If at peace, leave it broken!
Family matters most in a crisis
In today’s Podcast, I talk about why families must bond and come together in times of crisis. I share from my own experience, while relating to a Malayalam film “#JSR” I watched recently. If there ever is a “Kingdom of Heaven”, then your family holds the key to it!
Listen time: 6:52 minutes
Anything – or anyone – that causes your suffering, just weed them out!
You can choose to be in a state of equanimity – anytime, in any context!
In response to my blogpost of yesterday, a reader wrote to me saying, “An employee who is rejected by an employer can perhaps move on and seek employment elsewhere. But what does someone do when your family rejects you?”
From personal experience I can tell you that it is not as difficult as it sounds to move on in the context of family or very close personal relationships. The opportunity to be free, liberated and live happily is available to anyone in any situation, regardless of whether the context is personal or professional. You grieve, and therefore you suffer, only because you are clinging on to what has happened. Someone has rejected you, someone has an opinion of you which is not fully based on facts, they have delivered their judgment. If you examine the situation closely, they have moved on. You are the one who is clinging on, pining and suffering, wondering why things are the way they are. But the truth is things already are – they have come to a pass; the words have been spilled, you have been hurt, now what is the point in going on lamenting about it?
When my family called me a cheat and accused me and Vaani of faking a bankruptcy, for the longest time I grieved. I could not accept my new reality that I have been judged by my own mother and siblings. (Read more here: Fall Like A Rose Petal.) I felt devastated that I could not prove to them why their perceptions were wrong. But then, I realized, if they had genuinely wanted to understand us, they would never have doubted our integrity, no matter what perceptional evidence was stacked up against me and Vaani. Soon I saw the futility in trying to convince them of my integrity. I concluded that they don’t trust me – that’s their choice. So, I simply moved on. While I remain accountable to them on the monies I owe them, just as I am with all our other creditors, I have no inclination to discuss or settle any other matters with them. I don’t see it as necessary. And I have no angst, no hurt, no grief in me. Not anymore.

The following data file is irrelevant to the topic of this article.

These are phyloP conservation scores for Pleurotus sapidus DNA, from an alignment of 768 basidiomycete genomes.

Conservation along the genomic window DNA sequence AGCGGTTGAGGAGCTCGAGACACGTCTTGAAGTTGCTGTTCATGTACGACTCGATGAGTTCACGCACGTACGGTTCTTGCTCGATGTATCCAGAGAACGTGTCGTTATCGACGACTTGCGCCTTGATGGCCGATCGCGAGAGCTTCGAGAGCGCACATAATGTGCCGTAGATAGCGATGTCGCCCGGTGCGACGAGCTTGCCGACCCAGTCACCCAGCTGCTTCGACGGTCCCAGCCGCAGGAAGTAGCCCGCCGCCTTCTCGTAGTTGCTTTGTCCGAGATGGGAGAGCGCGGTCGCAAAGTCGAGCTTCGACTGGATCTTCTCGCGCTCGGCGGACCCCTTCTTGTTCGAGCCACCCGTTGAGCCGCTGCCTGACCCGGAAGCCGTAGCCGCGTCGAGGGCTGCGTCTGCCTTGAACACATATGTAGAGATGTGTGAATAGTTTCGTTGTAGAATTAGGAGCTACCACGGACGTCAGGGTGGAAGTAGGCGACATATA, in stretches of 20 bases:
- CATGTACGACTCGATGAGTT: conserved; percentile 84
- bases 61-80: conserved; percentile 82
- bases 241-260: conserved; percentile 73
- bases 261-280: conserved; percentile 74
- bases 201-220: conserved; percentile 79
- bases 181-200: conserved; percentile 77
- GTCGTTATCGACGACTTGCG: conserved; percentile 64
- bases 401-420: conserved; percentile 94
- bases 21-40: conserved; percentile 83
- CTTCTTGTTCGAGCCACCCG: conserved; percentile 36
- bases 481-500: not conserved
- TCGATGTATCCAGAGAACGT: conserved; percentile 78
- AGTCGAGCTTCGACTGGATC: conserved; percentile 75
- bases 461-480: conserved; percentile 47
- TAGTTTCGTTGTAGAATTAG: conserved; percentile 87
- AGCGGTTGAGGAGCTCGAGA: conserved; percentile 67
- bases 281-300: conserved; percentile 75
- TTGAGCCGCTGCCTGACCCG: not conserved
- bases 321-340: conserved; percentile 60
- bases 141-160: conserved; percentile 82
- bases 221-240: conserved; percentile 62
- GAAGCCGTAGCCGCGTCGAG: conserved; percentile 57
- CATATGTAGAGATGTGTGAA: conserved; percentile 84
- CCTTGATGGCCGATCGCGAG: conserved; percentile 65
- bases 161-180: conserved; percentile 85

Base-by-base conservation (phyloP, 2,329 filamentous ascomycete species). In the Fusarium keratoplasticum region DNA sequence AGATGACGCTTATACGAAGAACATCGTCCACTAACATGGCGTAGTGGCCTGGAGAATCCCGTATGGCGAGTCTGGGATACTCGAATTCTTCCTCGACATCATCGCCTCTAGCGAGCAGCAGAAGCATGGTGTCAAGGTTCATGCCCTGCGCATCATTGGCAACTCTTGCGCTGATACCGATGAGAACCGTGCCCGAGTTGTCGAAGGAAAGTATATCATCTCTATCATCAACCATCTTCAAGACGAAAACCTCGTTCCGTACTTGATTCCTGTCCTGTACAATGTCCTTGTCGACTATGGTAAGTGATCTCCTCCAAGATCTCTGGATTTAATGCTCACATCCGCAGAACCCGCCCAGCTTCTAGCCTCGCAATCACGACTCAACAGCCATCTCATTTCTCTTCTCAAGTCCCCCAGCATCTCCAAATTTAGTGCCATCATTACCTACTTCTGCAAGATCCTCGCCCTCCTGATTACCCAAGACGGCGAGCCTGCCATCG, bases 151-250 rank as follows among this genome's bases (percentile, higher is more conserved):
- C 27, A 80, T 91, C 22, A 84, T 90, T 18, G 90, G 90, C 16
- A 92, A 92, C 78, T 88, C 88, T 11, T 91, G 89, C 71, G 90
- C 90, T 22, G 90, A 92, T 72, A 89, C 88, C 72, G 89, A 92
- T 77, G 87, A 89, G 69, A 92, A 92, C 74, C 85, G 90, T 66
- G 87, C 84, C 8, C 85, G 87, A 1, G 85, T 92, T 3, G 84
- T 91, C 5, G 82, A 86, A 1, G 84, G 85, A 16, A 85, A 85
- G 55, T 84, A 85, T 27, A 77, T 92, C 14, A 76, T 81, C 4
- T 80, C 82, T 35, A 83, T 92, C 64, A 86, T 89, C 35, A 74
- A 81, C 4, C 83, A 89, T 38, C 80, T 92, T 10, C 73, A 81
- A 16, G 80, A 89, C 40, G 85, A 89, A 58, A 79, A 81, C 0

I am not saying my way is the only way of doing things in close relationships when, unfortunately, mistrust, judgment, opinion and rejection come into play. All I can tell you is that I am anchored, I am at peace – because I don’t expect anything anymore from my family. If anything, in fact, on a material plane, I feel responsible towards them.
No situation is difficult to deal with or complex enough to handle as long as you have clarity on what you want. If inner peace is what you want, then some clear, tough calls have to be taken. If you want to wallow in self-pity and flaunt your suffering, then of course, you have a different choice to make. I, for one, believe this state of equanimity is possible for anyone, anytime, in any context – you just have to choose to be non-suffering. Anything – or anyone – that causes your suffering, just weed them out!
Your happiness is your responsibility, so, stop blaming others or kidding yourself!
Live your Life your way, when you still have the time!
I was asked by a lady recently if it is possible for someone like her, who comes from a conservative family, to go do what she loves doing and find happiness. “I have been raised to always believe that my husband, my in-laws, my children, my extended family comes first. I somehow feel guilty every time I think of doing something for myself,” she said. I asked her if she is happy being the way she is. “No. I am very unhappy. My husband and I have a huge distance between us. Everything I do is only a chore. My children give me solace but they are young adults now and have gone their ways. Despite all my education and talent, I feel lost, wasted and useless,” she confessed. I advised the lady to decide what she wanted to do basis only one parameter – her happiness: “A large part of your Life is over and done with. You can’t live brooding over the past. Recognize that you only have so much time left. Do whatever makes you happy.”
Actually, this perspective applies not only to this lady’s context, but is true for each of us. Sometimes, we get so caught up in serving our circle of influence that we miss attending to ourselves. Respecting the needs of your family and living by family values and culture is undoubtedly important. But if it is going to leave you drained, miserable and unhappy, what is the point? We must understand that being happy, doing what you love doing, is not being selfish or irresponsible. Only when you are happy can you live a more productive Life. Simple.